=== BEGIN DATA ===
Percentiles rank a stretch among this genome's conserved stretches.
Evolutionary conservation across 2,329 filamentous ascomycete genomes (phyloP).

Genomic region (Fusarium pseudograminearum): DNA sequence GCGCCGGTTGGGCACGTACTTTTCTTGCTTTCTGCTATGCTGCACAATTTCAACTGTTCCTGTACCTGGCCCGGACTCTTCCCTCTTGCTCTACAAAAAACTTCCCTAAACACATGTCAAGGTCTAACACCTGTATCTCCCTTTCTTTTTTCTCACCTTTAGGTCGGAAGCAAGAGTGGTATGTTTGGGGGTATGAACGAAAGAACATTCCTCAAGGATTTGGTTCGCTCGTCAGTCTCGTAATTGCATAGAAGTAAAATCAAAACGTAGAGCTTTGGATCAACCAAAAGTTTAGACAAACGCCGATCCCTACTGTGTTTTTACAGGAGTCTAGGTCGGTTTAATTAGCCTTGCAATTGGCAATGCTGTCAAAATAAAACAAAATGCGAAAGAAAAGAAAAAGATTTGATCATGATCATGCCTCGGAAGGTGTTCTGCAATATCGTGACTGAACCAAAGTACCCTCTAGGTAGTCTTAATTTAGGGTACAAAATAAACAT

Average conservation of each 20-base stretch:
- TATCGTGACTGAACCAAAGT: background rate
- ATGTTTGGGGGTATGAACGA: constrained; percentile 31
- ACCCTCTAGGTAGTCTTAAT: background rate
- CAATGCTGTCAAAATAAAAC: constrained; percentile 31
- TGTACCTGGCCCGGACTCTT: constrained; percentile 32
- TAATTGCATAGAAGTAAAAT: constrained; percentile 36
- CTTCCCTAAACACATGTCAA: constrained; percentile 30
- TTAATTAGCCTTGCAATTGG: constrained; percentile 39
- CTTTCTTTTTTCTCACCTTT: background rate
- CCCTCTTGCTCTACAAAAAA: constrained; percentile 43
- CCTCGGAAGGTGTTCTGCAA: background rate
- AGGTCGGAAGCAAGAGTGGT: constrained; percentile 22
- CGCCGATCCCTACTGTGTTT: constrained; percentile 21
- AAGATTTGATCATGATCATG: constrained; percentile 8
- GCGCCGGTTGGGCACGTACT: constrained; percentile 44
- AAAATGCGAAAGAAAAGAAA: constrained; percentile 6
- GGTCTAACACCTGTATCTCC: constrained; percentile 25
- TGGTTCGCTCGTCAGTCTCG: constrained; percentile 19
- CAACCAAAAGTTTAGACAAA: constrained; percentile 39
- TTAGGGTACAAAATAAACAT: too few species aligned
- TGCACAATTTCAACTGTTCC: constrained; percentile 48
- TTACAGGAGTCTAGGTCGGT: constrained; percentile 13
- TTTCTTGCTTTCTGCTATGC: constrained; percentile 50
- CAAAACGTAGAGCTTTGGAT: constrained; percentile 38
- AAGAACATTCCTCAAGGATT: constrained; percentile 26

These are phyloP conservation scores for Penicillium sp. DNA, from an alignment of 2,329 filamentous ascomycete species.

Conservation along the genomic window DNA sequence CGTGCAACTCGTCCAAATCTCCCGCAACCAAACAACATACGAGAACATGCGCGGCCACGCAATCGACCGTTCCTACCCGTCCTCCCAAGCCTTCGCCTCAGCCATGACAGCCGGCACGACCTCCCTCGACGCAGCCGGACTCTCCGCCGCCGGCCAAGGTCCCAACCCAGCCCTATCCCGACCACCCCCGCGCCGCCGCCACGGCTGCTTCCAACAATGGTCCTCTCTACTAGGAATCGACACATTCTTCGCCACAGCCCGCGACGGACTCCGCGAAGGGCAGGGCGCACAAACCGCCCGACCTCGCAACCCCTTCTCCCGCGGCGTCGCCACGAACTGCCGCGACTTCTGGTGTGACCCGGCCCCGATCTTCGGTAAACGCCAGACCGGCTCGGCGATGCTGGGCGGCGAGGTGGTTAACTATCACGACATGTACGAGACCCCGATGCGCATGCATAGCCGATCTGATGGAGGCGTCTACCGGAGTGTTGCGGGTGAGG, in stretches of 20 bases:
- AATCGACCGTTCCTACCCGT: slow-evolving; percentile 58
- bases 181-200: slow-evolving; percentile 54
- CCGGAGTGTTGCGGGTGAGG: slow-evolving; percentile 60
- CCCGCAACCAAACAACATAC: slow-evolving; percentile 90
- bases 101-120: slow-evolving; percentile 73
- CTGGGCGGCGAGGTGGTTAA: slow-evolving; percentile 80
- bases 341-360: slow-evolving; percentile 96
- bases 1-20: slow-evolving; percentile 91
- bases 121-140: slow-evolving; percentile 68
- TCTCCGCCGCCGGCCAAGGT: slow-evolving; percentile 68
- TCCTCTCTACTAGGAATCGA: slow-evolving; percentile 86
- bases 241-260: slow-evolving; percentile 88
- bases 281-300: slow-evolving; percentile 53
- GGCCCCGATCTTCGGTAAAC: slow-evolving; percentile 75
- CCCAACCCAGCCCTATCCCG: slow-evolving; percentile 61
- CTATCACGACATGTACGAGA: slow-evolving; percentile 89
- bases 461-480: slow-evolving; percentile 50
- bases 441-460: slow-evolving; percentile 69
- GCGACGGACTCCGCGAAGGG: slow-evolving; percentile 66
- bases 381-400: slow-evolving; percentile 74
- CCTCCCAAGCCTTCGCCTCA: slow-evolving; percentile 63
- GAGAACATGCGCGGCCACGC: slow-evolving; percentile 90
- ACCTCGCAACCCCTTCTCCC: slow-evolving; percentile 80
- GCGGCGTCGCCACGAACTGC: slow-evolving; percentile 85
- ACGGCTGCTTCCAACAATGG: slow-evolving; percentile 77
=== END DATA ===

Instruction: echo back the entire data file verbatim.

Percentiles rank a stretch among this genome's conserved stretches.
Evolutionary conservation across 2,329 filamentous ascomycete genomes (phyloP).

Genomic region (Fusarium pseudograminearum): DNA sequence GCGCCGGTTGGGCACGTACTTTTCTTGCTTTCTGCTATGCTGCACAATTTCAACTGTTCCTGTACCTGGCCCGGACTCTTCCCTCTTGCTCTACAAAAAACTTCCCTAAACACATGTCAAGGTCTAACACCTGTATCTCCCTTTCTTTTTTCTCACCTTTAGGTCGGAAGCAAGAGTGGTATGTTTGGGGGTATGAACGAAAGAACATTCCTCAAGGATTTGGTTCGCTCGTCAGTCTCGTAATTGCATAGAAGTAAAATCAAAACGTAGAGCTTTGGATCAACCAAAAGTTTAGACAAACGCCGATCCCTACTGTGTTTTTACAGGAGTCTAGGTCGGTTTAATTAGCCTTGCAATTGGCAATGCTGTCAAAATAAAACAAAATGCGAAAGAAAAGAAAAAGATTTGATCATGATCATGCCTCGGAAGGTGTTCTGCAATATCGTGACTGAACCAAAGTACCCTCTAGGTAGTCTTAATTTAGGGTACAAAATAAACAT

Average conservation of each 20-base stretch:
- TATCGTGACTGAACCAAAGT: background rate
- ATGTTTGGGGGTATGAACGA: constrained; percentile 31
- ACCCTCTAGGTAGTCTTAAT: background rate
- CAATGCTGTCAAAATAAAAC: constrained; percentile 31
- TGTACCTGGCCCGGACTCTT: constrained; percentile 32
- TAATTGCATAGAAGTAAAAT: constrained; percentile 36
- CTTCCCTAAACACATGTCAA: constrained; percentile 30
- TTAATTAGCCTTGCAATTGG: constrained; percentile 39
- CTTTCTTTTTTCTCACCTTT: background rate
- CCCTCTTGCTCTACAAAAAA: constrained; percentile 43
- CCTCGGAAGGTGTTCTGCAA: background rate
- AGGTCGGAAGCAAGAGTGGT: constrained; percentile 22
- CGCCGATCCCTACTGTGTTT: constrained; percentile 21
- AAGATTTGATCATGATCATG: constrained; percentile 8
- GCGCCGGTTGGGCACGTACT: constrained; percentile 44
- AAAATGCGAAAGAAAAGAAA: constrained; percentile 6
- GGTCTAACACCTGTATCTCC: constrained; percentile 25
- TGGTTCGCTCGTCAGTCTCG: constrained; percentile 19
- CAACCAAAAGTTTAGACAAA: constrained; percentile 39
- TTAGGGTACAAAATAAACAT: too few species aligned
- TGCACAATTTCAACTGTTCC: constrained; percentile 48
- TTACAGGAGTCTAGGTCGGT: constrained; percentile 13
- TTTCTTGCTTTCTGCTATGC: constrained; percentile 50
- CAAAACGTAGAGCTTTGGAT: constrained; percentile 38
- AAGAACATTCCTCAAGGATT: constrained; percentile 26

These are phyloP conservation scores for Penicillium sp. DNA, from an alignment of 2,329 filamentous ascomycete species.

Conservation along the genomic window DNA sequence CGTGCAACTCGTCCAAATCTCCCGCAACCAAACAACATACGAGAACATGCGCGGCCACGCAATCGACCGTTCCTACCCGTCCTCCCAAGCCTTCGCCTCAGCCATGACAGCCGGCACGACCTCCCTCGACGCAGCCGGACTCTCCGCCGCCGGCCAAGGTCCCAACCCAGCCCTATCCCGACCACCCCCGCGCCGCCGCCACGGCTGCTTCCAACAATGGTCCTCTCTACTAGGAATCGACACATTCTTCGCCACAGCCCGCGACGGACTCCGCGAAGGGCAGGGCGCACAAACCGCCCGACCTCGCAACCCCTTCTCCCGCGGCGTCGCCACGAACTGCCGCGACTTCTGGTGTGACCCGGCCCCGATCTTCGGTAAACGCCAGACCGGCTCGGCGATGCTGGGCGGCGAGGTGGTTAACTATCACGACATGTACGAGACCCCGATGCGCATGCATAGCCGATCTGATGGAGGCGTCTACCGGAGTGTTGCGGGTGAGG, in stretches of 20 bases:
- AATCGACCGTTCCTACCCGT: slow-evolving; percentile 58
- bases 181-200: slow-evolving; percentile 54
- CCGGAGTGTTGCGGGTGAGG: slow-evolving; percentile 60
- CCCGCAACCAAACAACATAC: slow-evolving; percentile 90
- bases 101-120: slow-evolving; percentile 73
- CTGGGCGGCGAGGTGGTTAA: slow-evolving; percentile 80
- bases 341-360: slow-evolving; percentile 96
- bases 1-20: slow-evolving; percentile 91
- bases 121-140: slow-evolving; percentile 68
- TCTCCGCCGCCGGCCAAGGT: slow-evolving; percentile 68
- TCCTCTCTACTAGGAATCGA: slow-evolving; percentile 86
- bases 241-260: slow-evolving; percentile 88
- bases 281-300: slow-evolving; percentile 53
- GGCCCCGATCTTCGGTAAAC: slow-evolving; percentile 75
- CCCAACCCAGCCCTATCCCG: slow-evolving; percentile 61
- CTATCACGACATGTACGAGA: slow-evolving; percentile 89
- bases 461-480: slow-evolving; percentile 50
- bases 441-460: slow-evolving; percentile 69
- GCGACGGACTCCGCGAAGGG: slow-evolving; percentile 66
- bases 381-400: slow-evolving; percentile 74
- CCTCCCAAGCCTTCGCCTCA: slow-evolving; percentile 63
- GAGAACATGCGCGGCCACGC: slow-evolving; percentile 90
- ACCTCGCAACCCCTTCTCCC: slow-evolving; percentile 80
- GCGGCGTCGCCACGAACTGC: slow-evolving; percentile 85
- ACGGCTGCTTCCAACAATGG: slow-evolving; percentile 77